You feel powerless.

You should.

You are.

It was all legal, you see, and there’s not a thing you can do about it — nothing.

“… Sure, you could have talked to her ahead of time about the options that were available. If she had been on birth control, this would not have happened. If only your school district hadn’t been an abstinence-only district!

“For the rest of your natural life you will wonder why she didn’t trust you? Was it because of the years of indoctrination that left her unable to cope with the real world, or that convinced her that you were unprepared for the real world? Perhaps instead of scaring the shit out of her with your crazy-assed proselytizing, you might have talked to her. But now the little slut is in hell and there’s nothing you can do about it.


Logical fallacies of the homeopathic kind [41-50]

Posted in Altie Meds, homeopathy, Skepdude by Skepdude on November 11, 2008

Welcome to the 5th and final part of my reply to the article titled “Presenting 50 Facts About Homeopathy. Here are the links to Part 1, Part 2, Part 3 and Part 4.So without further ado, let us get into it, because this lady has come up with more stuff to review and I would like to take a stab at that as well, in due time.

* Fact 41 – Most homeopaths treat patients who have been referred to them by word of mouth. Most patients seek out homeopathy because conventional treatment has not benefited them or because it poses too great a risk of side-effects.

Non Sequitur – There is nothing good to be inferred by these facts. Just because people may be unhappy, or incurable, with conventional medicine and just because the deluded are referring gullible or desperate friends to the homeopaths, that does not have anything to say if homeopathy works or not. In the country where I grew up millions of people fell victims of pyramid schemes. They were also referred to the con artists by word of mouth and they were unhappy with the economic situation the country was in. Should we deduct that pyramid schemes are thus good? Nonsense!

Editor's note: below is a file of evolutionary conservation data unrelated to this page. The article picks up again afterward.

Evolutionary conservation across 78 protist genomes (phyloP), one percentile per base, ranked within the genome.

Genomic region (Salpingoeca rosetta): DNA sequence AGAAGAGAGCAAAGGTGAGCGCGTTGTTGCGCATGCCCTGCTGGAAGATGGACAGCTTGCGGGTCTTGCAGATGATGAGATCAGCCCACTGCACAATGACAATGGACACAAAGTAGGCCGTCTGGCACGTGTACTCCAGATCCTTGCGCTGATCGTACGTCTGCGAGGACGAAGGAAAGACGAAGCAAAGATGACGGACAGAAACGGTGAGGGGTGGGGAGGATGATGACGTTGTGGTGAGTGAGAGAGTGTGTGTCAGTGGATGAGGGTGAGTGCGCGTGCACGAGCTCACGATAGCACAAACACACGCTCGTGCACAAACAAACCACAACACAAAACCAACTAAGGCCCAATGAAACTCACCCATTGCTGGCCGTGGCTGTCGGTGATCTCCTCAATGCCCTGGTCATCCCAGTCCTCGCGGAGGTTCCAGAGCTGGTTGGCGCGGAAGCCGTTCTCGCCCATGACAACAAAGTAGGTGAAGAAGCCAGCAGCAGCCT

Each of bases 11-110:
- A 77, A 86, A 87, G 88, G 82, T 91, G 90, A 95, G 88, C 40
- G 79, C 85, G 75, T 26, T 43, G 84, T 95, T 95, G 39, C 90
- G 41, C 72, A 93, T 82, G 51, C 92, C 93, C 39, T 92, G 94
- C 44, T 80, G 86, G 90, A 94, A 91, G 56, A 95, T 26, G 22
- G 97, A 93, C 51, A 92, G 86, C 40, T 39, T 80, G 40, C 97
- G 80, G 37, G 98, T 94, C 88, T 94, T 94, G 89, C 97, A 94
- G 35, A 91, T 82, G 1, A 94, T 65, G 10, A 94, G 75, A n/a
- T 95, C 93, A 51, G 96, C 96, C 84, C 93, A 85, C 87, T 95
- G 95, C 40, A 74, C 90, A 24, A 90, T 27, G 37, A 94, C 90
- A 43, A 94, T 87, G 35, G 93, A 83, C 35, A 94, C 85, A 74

* Fact 42 – The homeopathic community has thousands, even millions, of written case notes that demonstrate the positive benefits of their treatment. Some homeopaths have video proof of their patients before and after treatment.

Anecdotal Evidence – is not data. Anything that tries to brand itself as scientific should know that the plural of anecdotes does not equal data! The part about the video proof is remarkably ridiculous. Having video, or photos, before and after is quite useless unless we know exactly what happened in between. I can produce video of before and after that can show anything. Hell I can make the claim that drinking a glass of orange juice has the same effect on your outward appearance as shaving and taking a nice shower. No really, I have video proof of the appearance before and after drinking the juice.

* Fact 43 – Homeopaths charge patients an average of £50 an hour. Specialist Doctors can charge up to £200 or more.

Non Sequitur – I never quite get these sort of statements. I guess the point is that we should go to the homeopaths instead of the doctors because they are cheaper, but does cheapness justify the purchase? This is like saying that  a Kia is cheaper than a Lexus, therefore the Kia is better, or therefore you should by a Kia.

* Fact 44 – The popularity of homeopathy has grown in the past 30 years, its revival entirely through word of mouth and estimated to be growing at more than 20% a year the world over.